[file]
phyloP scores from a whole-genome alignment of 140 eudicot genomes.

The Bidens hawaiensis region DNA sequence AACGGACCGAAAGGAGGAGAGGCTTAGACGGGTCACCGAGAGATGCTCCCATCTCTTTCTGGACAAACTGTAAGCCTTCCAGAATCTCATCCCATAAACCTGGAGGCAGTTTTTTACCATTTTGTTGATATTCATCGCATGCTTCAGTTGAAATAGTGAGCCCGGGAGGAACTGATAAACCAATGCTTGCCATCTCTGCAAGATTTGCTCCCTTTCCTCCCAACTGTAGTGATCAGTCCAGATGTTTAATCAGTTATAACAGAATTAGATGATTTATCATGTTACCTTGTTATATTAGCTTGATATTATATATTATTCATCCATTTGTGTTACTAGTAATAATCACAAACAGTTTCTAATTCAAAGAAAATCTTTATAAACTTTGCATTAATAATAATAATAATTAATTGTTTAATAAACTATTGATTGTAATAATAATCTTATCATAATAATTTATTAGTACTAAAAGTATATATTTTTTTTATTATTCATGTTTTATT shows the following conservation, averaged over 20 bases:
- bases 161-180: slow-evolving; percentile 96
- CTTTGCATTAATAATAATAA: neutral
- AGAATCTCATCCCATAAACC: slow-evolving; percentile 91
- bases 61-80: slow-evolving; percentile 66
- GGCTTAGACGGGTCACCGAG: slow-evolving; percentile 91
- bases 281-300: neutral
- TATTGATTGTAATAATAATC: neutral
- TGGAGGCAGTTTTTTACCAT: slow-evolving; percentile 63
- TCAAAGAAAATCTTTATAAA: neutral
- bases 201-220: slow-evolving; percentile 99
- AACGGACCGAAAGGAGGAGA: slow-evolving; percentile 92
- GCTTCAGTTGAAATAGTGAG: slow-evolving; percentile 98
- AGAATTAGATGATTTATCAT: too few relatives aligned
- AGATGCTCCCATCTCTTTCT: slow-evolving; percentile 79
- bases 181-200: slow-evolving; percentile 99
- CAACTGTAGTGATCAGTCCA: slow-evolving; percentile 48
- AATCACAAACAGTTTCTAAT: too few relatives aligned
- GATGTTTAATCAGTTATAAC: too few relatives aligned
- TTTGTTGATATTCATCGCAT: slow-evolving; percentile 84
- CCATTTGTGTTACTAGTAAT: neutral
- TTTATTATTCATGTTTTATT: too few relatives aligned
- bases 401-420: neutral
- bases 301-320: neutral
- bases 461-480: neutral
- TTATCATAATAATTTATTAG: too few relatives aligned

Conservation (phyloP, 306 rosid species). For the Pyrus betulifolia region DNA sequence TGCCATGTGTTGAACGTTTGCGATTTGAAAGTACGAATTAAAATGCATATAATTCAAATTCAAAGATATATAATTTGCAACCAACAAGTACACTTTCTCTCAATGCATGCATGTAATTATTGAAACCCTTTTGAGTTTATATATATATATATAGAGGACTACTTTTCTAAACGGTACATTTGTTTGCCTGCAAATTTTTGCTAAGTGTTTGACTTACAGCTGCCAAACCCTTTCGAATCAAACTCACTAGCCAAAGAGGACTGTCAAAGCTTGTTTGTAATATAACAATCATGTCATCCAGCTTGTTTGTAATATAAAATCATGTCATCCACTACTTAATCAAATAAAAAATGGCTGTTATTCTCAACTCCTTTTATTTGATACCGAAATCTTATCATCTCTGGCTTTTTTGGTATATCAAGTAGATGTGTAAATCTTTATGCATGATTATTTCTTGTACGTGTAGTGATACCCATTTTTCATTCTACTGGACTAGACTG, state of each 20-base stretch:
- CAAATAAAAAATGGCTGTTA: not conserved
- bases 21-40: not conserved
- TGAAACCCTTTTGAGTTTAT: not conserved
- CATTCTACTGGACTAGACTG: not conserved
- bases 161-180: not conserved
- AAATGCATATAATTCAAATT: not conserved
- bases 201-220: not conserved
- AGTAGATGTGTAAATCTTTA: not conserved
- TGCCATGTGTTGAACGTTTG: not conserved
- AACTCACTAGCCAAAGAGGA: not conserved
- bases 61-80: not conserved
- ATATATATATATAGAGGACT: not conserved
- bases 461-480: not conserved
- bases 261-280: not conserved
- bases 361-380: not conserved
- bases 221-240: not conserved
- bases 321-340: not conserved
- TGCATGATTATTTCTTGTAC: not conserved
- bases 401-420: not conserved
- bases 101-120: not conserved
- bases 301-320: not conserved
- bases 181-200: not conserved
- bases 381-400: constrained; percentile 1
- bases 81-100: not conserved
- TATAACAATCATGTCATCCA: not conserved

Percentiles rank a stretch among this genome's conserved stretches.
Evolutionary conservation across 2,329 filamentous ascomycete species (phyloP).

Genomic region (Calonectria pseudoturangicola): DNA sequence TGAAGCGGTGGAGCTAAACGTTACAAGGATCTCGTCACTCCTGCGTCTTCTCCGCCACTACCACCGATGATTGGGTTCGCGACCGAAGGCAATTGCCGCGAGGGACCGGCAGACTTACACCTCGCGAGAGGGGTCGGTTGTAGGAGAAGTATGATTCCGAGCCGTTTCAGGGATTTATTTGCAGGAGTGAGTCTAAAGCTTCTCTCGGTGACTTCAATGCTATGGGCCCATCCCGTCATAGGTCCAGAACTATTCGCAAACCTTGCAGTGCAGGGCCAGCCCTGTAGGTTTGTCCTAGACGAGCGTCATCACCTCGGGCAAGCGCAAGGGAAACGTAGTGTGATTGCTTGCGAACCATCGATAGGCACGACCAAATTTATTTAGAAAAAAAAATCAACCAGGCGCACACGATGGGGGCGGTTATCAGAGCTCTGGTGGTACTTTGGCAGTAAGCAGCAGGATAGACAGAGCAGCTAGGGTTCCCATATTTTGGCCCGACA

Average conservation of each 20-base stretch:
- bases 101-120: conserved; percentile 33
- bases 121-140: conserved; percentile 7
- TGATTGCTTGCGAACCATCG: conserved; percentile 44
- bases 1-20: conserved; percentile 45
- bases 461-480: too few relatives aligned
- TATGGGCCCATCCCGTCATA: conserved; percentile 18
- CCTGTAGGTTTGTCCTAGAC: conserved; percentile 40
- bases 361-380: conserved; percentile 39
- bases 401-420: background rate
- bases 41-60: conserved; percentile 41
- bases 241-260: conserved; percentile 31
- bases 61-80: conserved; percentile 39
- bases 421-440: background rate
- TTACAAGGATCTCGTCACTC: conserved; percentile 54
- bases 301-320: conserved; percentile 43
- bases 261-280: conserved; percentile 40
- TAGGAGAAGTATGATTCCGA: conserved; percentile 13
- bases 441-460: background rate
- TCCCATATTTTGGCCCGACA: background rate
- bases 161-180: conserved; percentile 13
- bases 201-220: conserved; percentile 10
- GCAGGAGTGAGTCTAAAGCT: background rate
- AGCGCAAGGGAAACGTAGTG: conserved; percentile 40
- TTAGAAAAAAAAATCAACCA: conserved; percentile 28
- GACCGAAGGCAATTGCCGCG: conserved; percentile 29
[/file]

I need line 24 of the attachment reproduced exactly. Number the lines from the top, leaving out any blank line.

- bases 401-420: neutral